“Another important considerations to keep in mind is that furnishing a home or private office usually is for a five to ten year cycle. Personal tastes or needs changes and furnishings are replaced. For a library a twenty five to thirty year cycle will be coincident with the need to replace much of the furniture and is realistic because of the unlikelihood of obtaining funding for replacement any sooner than this time span. (Gerald McCabe PG 42)”
I start with this quote because I think many times I am looked at as just another sales representative. The truth is I feel I know more about library furniture than anyone man should and my father knows more than me. I joke but you are about to embark on an important task of purchasing furnishings for the next 25 to 30 years. Does it not make sense to know that what you are buying is going to last that long and why it will?
Over the weekend of June 28 to July 2, I had the pleasure of being at the American Library Association Conference in Chicago. While attending and speaking with many manufacturers, I had it proposed to me that there is no such thing as library furniture any more. I will admit that is probably a true statement. I cannot remember the last time I used an old style card catalog or an atlas on a stand or an old style dictionary. Like everything the function of todays library has changed. So what is there then? Well what separates, the TMCs, Agati, Palmieri and the rest from the office furniture manufacturers is library furniture engineering. Designing a piece of furniture that will last under abuse for the next 30 years. They know that you need metal to metal connections on your legs to keep the legs from falling off or getting loose over time. They know that a simple 1/8″ wood edgeband will not do so they build it up from smaller strips of wood to make a more solid edging. They know that people lean on chairs and have hidden metal frames on wooden chairs to reinforce the legs. Lastly they have been building furniture for many years to the standards as set forth by the ALA technology reports project. Over time techniques on how to meet these standards have changed but the importance of these basic specifications have not.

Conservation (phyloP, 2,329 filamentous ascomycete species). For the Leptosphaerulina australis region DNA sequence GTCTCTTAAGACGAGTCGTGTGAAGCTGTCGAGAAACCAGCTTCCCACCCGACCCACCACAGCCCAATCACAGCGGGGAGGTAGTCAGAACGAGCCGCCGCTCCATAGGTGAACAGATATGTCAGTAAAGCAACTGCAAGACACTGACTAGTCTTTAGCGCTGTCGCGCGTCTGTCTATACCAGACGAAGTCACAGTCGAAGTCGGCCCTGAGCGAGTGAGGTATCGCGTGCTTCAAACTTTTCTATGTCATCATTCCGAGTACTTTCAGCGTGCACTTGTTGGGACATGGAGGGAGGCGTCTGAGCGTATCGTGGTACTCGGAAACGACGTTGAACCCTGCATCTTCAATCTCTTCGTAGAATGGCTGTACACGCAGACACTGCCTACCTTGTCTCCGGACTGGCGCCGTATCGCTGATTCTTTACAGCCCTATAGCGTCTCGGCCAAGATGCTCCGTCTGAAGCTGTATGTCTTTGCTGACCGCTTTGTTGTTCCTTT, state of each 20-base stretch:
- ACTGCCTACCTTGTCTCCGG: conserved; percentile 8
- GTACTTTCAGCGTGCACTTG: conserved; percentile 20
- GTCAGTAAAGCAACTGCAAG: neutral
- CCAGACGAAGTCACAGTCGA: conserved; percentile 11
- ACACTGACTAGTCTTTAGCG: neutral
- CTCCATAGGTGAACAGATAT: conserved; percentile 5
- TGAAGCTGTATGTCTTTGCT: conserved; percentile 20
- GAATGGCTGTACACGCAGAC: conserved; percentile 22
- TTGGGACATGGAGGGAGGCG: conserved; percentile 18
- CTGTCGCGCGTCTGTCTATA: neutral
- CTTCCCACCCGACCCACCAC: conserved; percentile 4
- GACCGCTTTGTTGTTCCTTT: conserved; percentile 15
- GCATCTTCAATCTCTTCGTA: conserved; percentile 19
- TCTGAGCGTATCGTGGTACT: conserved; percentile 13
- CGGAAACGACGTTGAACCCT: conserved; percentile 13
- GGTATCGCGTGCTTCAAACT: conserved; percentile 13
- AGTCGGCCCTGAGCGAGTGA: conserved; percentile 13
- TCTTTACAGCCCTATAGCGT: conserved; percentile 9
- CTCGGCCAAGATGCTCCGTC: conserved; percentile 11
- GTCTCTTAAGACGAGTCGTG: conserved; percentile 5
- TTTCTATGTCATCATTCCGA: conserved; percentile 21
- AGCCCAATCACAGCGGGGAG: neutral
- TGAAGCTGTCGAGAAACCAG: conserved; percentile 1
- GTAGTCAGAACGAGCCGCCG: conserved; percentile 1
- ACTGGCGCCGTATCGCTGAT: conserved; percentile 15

Why does today’s library furniture look different than that of even 10 years ago? Well the answer for that is simple. The A and D community had a different vision that a library is not a book warehouse but a community/technology center. To be honest the corporate world was ahead of the library world in how people worked and interacted and as such the office furniture manufacturers were ahead of the library furniture manufacturers. It took a little bit of time but manufacturers of library furniture have caught on and that is why you see many of them emulating the office furniture designs. DO NOT BE FOOLED!!! It is in looks only. Libraries if ever are such a small portion of a big office furniture manufacturers business that they are not making the engineering changes to create furniture that will last you the next 25 to 30 years. It is not profitable for them to do so. If they are lucky enough to catch a library so be it but you may be replacing your furniture in about 3 to 5 years under normal library abuse. If you have the knowledge that you will have the funds to do so in that time, I wish you best but most libraries as Mr. McCabe so clearly put it at the beginning do not.